View PHL17 In Focus coverage of WEC's Safer After Sandy project that aired February 1, 2014.
View the NJTV coverage of
WEC's Oct. 4, 2013 Safer After Sandy Training on Youtube
Educational materials and training focus on identifying hazards and employer responsibilities to prevent hazards as well as worker rights, including whistleblower protection, under the Occupational Safety and Health Act (OSHA) and NJ Public Employees OSH Act (PEOSH).
Carbon Monoxide Poisoning
OSHA Factsheet: Carbon monoxide (CO) is a poisonous, colorless, odorless, and tasteless gas that is harmful when breathed.
Caution: Hurricane Sandy Cleanup Can Be Hazardous!
Warning - Hurricane cleanup and restoration work may have serious risks. Doing the wrong thing can endanger your safety, your health, and possibly your life.
Ladder Safety Factsheet
US Department of Labor Factsheet: Falls from roofs can be prevented.
Post-Flood Mold Cleanup: Assessing and Removing Mold Safely
There are many possible dangers in a flood-impacted building, including contamination with toxic chemicals or sewage, rats, unstable or collapsed structures, electric hazards and explosion hazards from gas lines or spilled fuel or oil. If there are piles of debris in or near the building, there may be hazards from debris removal vehicles and the piles themselves may be unstable. This factsheet will only address mold in detail.
Mold Removal Workers: What You Need to Know to Protect Your Life
Most people are not affected by mold. But different people can experience many different problems with their respiratory (breathing) systems. Molds reproduce by releasing millions of spores into the air. Inhalation of spores is the main way people are exposed. Health effects may include allergies, asthma, bronchitis and respiratory infections. Some molds produce toxic chemicals known as mycotoxins that can cause illness if inhaled.
Mold Clean-Up and Treatment: Health and Safety Essentials for Workers, Volunteers, and Homeowners
This booklet, developed by the National Institute of Environmental Health Sciences, is a health and safety resource for workers, volunteers, and homeowners who will participate in disaster clean-up activities to help them understand how to identify and control hazards from mold.
Safer After Sandy Wallet Card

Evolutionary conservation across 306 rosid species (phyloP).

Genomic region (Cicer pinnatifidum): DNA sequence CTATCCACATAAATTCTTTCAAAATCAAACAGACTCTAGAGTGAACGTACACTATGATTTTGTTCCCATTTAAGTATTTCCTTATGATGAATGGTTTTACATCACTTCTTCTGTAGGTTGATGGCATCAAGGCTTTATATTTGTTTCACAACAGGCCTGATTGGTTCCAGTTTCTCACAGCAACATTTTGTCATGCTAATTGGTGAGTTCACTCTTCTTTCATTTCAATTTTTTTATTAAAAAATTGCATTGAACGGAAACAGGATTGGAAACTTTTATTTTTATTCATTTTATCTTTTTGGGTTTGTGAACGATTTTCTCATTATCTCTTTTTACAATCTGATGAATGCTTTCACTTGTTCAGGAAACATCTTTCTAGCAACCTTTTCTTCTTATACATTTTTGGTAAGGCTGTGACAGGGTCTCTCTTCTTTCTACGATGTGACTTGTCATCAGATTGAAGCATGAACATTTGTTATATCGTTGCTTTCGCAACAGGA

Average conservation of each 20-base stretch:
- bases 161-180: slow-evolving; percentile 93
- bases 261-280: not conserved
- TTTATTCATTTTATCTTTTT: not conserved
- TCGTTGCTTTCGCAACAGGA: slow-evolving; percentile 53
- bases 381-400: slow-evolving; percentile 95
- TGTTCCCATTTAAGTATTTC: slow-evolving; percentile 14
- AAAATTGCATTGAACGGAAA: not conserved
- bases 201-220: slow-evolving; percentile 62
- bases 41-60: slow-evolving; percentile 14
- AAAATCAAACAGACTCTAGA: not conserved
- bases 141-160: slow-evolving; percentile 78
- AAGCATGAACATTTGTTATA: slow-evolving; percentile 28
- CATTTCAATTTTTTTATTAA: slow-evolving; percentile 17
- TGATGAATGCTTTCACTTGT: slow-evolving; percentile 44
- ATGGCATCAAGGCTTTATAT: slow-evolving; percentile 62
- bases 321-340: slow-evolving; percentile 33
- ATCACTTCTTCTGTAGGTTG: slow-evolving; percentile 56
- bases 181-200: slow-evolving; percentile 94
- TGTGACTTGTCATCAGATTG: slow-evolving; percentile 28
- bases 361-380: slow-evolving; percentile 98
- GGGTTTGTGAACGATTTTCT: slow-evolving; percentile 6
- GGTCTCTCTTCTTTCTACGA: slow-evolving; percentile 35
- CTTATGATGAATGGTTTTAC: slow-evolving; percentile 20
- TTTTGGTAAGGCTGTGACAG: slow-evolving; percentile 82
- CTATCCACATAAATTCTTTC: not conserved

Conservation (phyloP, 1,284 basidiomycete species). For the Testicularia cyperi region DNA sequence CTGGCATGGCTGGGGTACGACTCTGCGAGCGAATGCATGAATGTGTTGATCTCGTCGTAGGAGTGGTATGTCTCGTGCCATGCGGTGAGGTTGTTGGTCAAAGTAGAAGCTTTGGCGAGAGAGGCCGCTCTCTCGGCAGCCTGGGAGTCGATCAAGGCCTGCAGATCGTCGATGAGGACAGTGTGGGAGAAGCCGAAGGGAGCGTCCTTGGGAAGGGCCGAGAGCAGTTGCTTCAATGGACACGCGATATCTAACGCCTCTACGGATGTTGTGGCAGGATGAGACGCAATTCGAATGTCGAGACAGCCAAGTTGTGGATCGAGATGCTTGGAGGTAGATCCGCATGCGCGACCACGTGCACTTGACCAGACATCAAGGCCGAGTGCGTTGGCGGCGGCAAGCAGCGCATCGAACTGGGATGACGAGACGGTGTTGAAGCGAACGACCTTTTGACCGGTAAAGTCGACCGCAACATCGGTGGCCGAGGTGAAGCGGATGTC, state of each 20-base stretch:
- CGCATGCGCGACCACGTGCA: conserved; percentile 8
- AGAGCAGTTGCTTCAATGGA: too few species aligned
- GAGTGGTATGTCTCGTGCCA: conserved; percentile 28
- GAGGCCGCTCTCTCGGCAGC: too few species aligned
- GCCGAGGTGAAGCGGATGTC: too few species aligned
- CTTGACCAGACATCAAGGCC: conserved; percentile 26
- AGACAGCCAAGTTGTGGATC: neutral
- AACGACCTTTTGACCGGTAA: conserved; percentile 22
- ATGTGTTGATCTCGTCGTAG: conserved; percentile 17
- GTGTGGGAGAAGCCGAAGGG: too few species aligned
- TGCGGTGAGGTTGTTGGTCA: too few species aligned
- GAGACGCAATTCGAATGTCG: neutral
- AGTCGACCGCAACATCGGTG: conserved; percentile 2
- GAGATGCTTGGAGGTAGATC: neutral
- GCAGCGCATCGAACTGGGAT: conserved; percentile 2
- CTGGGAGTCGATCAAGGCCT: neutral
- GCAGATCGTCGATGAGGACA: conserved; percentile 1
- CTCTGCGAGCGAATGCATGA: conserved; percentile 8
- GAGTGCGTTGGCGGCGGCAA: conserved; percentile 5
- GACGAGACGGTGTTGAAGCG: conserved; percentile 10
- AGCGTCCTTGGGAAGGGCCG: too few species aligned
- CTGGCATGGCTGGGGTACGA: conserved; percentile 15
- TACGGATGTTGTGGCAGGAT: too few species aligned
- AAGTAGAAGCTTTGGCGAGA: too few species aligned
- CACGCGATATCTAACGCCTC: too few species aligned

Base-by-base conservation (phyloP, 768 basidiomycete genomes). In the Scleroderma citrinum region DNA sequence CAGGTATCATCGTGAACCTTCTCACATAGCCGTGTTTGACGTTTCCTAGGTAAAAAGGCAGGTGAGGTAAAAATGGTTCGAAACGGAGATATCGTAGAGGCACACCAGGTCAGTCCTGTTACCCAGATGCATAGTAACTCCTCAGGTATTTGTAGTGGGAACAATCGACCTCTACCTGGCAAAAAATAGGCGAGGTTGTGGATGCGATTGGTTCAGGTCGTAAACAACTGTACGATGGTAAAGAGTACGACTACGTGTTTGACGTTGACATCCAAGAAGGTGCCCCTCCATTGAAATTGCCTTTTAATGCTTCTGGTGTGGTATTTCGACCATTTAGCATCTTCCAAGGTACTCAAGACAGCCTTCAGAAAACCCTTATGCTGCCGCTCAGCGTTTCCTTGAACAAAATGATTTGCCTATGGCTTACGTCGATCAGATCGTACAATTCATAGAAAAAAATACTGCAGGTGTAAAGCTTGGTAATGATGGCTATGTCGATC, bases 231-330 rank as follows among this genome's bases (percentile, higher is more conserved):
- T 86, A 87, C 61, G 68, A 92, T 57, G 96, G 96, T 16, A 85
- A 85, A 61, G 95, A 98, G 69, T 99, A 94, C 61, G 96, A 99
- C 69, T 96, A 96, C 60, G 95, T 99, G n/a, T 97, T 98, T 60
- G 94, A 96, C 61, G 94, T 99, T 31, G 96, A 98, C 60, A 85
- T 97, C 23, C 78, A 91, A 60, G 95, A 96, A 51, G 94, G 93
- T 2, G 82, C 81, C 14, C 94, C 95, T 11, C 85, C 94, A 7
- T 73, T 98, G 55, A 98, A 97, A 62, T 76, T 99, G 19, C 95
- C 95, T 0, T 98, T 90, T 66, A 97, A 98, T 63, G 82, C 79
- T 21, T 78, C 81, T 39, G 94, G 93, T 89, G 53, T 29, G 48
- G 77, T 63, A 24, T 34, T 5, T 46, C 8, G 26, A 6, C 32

Protect Yourself! Key Telephone Numbers for Workers and Volunteers. This fold-out card provides contact numbers for key state and federal government agencies.
Safety Awareness for Responders to Hurricanes: Protecting Yourself While Helping Others (Spanish)
This booklet, developed by the National Institute of Environmental Health Sciences, as a health and safety resource for "skilled support personnel" who will participate in hurricane response and cleanup activities. This tool will help workers understand at an awareness level how to identify and control hazards pertaining to the response and cleanup activities associated with a hurricane.
November 12, 2013
Free Information Available to Employers, Contractors, Construction Workers, Day Laborers, Community Residents, and Volunteers To Protect Health and Safety During Demolition and Rebuilding After Hurricane Sandy
December 14, 2013/The Jackson Times
By Janice Selinger and Eckardt Johanning, M.D., M.Sc., Ph.D.
Letter to the Editor: A Year After Sandy, Mold Still Threatens Families
Sandy's one-year anniversary has come and gone. Yet, thousands of families in New Jersey are still unable to re-occupy homes that have been severely damaged. That damage often includes hazardous molds that should have been treated and removed by now.
This material was produced under grant SH-24385-13-60-F-34 from the Occupational Safety and Health Administration, U.S. Department of Labor. It does not necessarily reflect the views or policies of the U.S. Department of Labor nor does mention of trade names, commercial products, or organizations imply endorsement by the U.S. Government.